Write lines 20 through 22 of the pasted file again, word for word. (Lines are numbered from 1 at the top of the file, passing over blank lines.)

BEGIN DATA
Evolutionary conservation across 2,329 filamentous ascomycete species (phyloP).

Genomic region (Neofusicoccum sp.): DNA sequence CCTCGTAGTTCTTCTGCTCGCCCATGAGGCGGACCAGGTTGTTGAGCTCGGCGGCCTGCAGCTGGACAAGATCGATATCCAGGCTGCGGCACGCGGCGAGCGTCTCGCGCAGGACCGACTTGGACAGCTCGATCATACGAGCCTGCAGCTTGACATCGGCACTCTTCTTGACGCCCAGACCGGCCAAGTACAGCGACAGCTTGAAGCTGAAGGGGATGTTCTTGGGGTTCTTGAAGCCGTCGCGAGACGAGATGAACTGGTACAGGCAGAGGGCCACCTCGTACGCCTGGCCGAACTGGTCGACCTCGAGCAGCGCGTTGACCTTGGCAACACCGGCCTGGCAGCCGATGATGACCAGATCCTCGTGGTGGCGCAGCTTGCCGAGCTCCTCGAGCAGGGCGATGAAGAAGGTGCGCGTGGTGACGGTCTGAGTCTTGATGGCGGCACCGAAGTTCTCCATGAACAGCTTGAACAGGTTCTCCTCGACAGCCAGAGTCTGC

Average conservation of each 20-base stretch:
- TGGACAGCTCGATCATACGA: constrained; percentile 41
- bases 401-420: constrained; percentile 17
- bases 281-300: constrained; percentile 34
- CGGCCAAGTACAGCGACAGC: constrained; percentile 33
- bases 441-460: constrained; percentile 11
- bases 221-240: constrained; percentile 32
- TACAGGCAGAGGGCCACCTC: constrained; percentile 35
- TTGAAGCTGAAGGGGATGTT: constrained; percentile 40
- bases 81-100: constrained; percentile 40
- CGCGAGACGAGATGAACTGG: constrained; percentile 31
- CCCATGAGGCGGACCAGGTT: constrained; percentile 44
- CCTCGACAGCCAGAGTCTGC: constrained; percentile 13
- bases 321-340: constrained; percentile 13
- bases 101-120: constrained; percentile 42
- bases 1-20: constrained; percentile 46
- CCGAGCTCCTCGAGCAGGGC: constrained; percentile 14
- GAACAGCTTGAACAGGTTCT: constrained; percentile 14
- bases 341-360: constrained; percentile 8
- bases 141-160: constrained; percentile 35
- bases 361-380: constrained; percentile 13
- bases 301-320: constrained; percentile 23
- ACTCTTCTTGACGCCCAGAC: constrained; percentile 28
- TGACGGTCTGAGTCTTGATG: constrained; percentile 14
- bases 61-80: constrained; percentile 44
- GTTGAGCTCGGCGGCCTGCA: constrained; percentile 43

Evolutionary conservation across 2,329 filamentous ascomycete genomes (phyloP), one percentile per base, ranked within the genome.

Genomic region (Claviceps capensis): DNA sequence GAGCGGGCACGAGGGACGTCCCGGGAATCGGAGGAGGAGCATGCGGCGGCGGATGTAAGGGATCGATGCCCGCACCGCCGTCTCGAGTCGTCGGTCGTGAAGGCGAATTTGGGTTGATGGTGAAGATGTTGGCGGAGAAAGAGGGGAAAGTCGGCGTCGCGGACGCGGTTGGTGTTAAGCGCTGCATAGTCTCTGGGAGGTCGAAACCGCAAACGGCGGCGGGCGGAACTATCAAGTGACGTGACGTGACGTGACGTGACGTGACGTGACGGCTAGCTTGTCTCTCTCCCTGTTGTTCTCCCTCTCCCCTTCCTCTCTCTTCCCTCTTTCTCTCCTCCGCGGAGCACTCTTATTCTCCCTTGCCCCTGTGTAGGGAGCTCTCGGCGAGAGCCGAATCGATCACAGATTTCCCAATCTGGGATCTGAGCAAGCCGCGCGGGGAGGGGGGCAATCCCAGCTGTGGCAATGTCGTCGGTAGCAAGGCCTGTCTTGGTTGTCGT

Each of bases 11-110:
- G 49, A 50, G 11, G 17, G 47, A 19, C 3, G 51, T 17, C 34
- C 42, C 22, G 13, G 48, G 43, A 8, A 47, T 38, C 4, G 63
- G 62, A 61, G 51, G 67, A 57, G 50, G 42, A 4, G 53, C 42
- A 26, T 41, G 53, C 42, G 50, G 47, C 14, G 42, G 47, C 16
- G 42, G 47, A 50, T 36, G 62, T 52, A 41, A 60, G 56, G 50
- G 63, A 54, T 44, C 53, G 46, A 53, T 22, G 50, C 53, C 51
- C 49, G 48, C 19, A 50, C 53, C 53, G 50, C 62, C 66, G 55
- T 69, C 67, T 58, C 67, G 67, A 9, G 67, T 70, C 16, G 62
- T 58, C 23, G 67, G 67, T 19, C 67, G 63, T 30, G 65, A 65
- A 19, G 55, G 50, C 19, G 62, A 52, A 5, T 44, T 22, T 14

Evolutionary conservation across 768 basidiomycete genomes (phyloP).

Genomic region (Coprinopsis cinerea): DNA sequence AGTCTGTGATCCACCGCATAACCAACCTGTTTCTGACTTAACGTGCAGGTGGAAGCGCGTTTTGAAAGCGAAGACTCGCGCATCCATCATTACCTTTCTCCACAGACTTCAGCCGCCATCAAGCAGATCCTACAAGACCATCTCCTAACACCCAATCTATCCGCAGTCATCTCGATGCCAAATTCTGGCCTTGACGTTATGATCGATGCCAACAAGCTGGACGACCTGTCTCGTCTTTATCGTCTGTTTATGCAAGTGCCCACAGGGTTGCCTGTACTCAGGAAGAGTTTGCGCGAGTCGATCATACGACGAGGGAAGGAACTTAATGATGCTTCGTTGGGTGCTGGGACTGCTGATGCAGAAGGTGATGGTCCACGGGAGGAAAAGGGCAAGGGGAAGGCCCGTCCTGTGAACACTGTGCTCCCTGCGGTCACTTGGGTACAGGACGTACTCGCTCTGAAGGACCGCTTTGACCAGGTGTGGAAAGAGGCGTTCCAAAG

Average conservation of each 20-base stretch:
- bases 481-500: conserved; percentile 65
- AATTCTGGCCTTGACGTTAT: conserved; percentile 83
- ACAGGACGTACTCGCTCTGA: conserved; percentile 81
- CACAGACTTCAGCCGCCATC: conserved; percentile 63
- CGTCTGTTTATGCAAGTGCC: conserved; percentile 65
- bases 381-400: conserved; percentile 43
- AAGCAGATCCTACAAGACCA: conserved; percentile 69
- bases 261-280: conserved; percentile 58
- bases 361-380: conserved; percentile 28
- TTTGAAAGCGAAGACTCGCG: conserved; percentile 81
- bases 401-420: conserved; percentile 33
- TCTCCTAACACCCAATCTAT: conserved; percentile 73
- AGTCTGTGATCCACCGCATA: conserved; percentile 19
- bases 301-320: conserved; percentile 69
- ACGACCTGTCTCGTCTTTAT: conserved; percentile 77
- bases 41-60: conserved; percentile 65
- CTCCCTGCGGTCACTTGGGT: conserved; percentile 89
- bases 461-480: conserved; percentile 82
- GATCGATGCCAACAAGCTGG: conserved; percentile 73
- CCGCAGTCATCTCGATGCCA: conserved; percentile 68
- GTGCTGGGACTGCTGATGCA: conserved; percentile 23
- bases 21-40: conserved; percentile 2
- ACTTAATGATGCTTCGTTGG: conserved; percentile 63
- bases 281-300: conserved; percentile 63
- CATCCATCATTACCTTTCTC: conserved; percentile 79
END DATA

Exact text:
- GAACAGCTTGAACAGGTTCT: constrained; percentile 14
- bases 341-360: constrained; percentile 8
- bases 141-160: constrained; percentile 35